'To support the right side in the referendum to decriminalize cannabis in California this November - one of the most important moves on drugs in the world at the moment - please donate or volunteer for the campaign here.'
Whilst I have sympathy for this movement, when people speak about being 'on the right side', I do tend to be very, very nervous. The irony is that it is an expression I often see being used by the modern right and which seems very 'religious' in a fundamentalist way. However, I think of it as being profoundly 'unconservative' as it were, not just in its vulgarity and its stupidity but in its forceful rejection of dialectic debate that lies at the root of European culture.
In some regards this rejection of the Ancient Wisdom is a sign of how (as Frank Shaeffer said) the religious right and the new left are two signs of the same coin. They are both far happier with counter-culture narcissism and certainty than with classical thought. Whilst on a personal level I have a lot of time for popular films and music, I do think that people of my generation have to wake up to the fact that it has greatly failed in a greater social context.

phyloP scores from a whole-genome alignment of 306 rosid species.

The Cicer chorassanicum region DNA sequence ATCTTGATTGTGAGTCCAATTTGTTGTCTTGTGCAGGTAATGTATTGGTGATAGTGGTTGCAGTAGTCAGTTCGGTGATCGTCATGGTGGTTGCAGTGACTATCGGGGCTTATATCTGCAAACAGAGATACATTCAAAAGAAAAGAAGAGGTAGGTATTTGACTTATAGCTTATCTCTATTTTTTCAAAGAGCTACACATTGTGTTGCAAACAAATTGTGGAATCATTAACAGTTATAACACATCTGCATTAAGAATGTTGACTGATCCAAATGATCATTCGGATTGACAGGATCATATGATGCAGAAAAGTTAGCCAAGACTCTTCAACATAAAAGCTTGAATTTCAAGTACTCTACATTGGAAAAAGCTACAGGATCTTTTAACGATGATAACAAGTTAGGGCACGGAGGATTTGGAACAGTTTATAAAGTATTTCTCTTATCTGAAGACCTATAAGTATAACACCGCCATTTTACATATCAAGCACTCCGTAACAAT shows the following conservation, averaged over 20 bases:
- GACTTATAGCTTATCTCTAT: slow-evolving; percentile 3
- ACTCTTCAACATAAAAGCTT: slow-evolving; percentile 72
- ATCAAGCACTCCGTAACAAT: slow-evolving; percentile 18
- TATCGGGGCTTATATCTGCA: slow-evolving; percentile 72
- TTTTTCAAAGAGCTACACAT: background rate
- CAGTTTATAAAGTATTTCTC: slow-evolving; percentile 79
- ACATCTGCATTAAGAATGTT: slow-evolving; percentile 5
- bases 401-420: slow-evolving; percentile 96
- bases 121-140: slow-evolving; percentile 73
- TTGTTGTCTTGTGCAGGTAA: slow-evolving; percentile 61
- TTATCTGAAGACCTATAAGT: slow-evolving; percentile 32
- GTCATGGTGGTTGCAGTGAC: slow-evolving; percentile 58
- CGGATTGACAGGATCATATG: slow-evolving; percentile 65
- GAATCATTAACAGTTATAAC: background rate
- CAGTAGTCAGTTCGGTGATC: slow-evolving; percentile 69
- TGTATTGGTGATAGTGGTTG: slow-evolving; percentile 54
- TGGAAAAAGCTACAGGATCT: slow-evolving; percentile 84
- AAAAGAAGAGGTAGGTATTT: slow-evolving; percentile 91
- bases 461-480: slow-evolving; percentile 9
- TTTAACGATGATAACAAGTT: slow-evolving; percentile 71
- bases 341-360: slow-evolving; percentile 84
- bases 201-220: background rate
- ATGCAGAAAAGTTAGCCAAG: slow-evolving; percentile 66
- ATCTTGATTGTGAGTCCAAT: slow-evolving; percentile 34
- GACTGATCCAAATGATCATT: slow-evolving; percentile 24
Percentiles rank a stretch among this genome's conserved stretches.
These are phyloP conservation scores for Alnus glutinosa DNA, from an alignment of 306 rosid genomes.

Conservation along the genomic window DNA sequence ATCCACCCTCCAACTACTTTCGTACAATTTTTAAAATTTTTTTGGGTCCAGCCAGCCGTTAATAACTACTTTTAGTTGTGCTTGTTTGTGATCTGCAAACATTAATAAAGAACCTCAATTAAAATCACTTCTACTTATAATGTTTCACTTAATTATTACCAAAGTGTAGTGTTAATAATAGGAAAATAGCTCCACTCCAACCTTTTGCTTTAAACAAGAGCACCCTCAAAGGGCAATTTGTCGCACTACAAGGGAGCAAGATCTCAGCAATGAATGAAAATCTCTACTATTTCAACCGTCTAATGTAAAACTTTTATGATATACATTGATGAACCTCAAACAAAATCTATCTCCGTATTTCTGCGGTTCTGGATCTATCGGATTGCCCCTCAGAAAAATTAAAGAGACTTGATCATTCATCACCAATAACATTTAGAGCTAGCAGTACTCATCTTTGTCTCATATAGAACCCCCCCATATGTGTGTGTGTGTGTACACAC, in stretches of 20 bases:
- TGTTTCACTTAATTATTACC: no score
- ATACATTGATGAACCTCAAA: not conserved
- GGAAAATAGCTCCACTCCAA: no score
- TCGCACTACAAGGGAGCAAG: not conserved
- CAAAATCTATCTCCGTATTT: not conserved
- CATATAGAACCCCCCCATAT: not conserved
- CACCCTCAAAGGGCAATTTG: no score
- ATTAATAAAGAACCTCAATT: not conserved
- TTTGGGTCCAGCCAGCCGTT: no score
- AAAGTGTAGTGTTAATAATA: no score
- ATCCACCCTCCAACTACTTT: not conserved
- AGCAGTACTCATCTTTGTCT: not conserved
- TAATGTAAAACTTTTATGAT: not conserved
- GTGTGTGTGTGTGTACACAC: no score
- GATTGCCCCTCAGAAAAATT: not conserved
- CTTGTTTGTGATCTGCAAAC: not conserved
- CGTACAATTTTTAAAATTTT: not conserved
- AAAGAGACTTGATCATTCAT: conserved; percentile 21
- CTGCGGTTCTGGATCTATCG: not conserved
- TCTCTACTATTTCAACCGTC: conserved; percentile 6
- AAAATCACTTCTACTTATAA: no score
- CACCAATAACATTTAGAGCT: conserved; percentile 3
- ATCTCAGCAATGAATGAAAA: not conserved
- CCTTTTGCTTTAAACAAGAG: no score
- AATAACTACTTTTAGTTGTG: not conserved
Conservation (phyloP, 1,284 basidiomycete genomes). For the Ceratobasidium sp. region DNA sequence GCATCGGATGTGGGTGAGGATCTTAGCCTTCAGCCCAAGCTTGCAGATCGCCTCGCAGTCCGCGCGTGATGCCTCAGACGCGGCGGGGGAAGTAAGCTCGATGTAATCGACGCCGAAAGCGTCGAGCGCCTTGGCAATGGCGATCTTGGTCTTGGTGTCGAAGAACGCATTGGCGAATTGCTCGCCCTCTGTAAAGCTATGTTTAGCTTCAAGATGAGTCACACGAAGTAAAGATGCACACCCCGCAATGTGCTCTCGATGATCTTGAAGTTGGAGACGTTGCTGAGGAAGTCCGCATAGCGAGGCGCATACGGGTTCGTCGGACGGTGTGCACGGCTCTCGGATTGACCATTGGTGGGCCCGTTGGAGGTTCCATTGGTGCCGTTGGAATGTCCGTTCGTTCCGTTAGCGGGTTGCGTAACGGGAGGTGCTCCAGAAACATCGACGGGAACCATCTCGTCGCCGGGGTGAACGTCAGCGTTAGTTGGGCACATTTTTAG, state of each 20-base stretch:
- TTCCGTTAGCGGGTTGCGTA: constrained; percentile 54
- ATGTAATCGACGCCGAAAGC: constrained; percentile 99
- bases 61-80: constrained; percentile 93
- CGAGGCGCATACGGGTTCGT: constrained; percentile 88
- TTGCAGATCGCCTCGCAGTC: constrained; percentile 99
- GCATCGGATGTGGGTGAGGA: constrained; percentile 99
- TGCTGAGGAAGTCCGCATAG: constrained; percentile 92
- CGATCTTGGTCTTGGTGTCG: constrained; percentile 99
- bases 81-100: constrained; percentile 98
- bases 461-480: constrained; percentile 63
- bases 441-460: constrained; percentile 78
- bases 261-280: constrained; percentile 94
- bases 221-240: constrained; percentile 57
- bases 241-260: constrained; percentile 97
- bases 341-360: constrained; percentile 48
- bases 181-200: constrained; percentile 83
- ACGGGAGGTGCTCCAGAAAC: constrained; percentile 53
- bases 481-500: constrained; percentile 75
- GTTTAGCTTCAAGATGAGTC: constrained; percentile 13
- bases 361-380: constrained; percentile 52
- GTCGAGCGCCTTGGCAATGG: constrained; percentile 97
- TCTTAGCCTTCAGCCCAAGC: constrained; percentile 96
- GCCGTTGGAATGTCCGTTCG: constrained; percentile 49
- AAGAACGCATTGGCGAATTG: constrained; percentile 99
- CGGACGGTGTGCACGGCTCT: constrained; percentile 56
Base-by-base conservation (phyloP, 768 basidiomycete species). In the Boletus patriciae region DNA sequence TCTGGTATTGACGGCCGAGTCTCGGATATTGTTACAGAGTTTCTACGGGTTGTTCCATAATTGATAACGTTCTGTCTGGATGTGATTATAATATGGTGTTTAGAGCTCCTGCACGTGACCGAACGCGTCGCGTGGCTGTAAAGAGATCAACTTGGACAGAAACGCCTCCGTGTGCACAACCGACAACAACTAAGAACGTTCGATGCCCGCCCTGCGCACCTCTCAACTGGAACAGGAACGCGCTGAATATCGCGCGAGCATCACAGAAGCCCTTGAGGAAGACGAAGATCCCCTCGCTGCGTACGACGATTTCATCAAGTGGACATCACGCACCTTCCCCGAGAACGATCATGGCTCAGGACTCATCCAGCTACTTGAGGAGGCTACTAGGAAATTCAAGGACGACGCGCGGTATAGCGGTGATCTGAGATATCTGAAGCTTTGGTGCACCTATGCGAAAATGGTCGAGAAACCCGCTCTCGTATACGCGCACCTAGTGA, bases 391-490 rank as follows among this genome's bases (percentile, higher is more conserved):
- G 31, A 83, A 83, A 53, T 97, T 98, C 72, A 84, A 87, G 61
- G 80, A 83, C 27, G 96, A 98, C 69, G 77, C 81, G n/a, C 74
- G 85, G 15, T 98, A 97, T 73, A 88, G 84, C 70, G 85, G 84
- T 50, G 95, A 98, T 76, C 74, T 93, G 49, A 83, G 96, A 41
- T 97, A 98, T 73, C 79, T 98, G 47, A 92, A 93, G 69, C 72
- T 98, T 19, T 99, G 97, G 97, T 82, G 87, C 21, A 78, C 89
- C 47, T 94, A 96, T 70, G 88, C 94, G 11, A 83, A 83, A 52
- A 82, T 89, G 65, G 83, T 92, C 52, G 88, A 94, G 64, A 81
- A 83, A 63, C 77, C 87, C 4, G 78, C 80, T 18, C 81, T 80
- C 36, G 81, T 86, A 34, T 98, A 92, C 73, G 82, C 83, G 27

Wednesday, 25 August 2010
Seems that coalition 'partner' Nick Clegg is angry with the suggestion that the 'progressive coalition' budget is going to lead to widening income disparity:
'Speaking this afternoon, Clegg said: "This IFS analysis is, by definition, partial. It does not include the things we want to do to get people off benefits and into work.'
The poor simpletons, Nick. You should phone the IFS up to explain to them that there are lots of imaginary people in your head who are going to get jobs because you 'want' them to. You can explain that the not-so-imaginary people who are certainly going to be made redundant by the reforms will also find work because you 'want' them to and everyone will be happy and drink lemonade with bunnies in the sunshine because you 'want' that to happen.